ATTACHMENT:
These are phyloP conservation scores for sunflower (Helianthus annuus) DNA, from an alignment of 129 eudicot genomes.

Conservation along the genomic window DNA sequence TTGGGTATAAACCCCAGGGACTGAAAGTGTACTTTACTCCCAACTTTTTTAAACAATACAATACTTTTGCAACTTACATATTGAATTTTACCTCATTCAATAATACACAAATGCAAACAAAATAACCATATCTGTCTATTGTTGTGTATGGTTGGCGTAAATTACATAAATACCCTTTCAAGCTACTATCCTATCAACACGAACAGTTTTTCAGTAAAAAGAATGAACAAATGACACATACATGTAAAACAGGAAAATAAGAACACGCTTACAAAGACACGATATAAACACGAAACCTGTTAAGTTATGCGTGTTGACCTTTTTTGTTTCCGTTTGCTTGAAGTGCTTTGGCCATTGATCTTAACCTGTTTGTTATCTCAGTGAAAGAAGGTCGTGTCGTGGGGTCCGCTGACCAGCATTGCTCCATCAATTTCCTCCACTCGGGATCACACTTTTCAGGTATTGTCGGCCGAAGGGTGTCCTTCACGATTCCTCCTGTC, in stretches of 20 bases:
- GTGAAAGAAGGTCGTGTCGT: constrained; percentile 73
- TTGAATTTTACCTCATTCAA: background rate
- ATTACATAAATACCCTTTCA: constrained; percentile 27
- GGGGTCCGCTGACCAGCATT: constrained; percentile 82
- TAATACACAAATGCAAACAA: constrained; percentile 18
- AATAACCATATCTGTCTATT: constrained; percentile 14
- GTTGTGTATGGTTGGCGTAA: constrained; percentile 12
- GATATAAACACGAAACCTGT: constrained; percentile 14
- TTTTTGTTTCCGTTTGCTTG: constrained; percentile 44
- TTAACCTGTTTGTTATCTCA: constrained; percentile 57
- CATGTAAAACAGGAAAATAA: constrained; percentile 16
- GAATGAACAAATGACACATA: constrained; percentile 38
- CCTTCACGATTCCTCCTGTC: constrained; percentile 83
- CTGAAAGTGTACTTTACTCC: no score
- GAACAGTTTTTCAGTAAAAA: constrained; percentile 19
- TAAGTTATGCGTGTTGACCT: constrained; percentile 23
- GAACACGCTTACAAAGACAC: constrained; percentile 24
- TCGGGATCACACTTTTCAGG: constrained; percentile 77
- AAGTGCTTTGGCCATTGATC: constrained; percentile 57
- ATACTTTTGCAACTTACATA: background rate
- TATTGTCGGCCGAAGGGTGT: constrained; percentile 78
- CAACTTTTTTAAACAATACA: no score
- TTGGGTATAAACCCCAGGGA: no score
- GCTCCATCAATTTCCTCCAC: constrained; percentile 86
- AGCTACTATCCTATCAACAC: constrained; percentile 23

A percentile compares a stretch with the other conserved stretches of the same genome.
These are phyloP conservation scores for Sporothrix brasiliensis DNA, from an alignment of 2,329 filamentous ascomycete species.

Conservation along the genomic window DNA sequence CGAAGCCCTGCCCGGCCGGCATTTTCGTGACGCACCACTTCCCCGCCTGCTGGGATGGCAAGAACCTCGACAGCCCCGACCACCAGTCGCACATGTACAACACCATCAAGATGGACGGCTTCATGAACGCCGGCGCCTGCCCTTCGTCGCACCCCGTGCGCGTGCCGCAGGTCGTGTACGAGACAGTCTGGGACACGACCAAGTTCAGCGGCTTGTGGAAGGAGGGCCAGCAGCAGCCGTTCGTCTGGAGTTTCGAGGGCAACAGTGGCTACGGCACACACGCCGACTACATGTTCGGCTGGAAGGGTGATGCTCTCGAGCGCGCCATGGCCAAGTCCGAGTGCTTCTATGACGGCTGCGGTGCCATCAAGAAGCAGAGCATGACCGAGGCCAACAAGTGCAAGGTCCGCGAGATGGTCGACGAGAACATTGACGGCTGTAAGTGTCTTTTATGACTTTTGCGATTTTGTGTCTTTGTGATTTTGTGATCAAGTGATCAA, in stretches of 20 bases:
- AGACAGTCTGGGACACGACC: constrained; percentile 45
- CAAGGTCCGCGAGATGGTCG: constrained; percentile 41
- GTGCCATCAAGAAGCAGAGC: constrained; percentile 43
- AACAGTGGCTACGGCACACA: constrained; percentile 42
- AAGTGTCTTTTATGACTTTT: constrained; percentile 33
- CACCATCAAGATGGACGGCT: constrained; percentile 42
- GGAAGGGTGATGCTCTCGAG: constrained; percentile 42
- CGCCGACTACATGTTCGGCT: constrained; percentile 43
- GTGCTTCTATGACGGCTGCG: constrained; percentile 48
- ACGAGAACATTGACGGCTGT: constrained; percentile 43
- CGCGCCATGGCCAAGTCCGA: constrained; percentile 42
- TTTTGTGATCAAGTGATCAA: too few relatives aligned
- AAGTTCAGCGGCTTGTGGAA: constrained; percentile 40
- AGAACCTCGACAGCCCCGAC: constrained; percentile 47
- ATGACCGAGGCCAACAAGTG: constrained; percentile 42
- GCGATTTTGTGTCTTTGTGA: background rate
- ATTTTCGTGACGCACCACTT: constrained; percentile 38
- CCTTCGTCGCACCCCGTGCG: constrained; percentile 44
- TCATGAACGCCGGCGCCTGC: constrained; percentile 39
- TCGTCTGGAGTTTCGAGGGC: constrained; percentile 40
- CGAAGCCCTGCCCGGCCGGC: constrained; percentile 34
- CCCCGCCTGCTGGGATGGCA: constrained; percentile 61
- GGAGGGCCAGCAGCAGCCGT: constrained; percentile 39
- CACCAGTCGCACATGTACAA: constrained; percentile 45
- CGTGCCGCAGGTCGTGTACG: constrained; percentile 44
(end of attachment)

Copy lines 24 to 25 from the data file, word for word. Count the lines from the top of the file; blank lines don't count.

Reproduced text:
- CAACTTTTTTAAACAATACA: no score
- TTGGGTATAAACCCCAGGGA: no score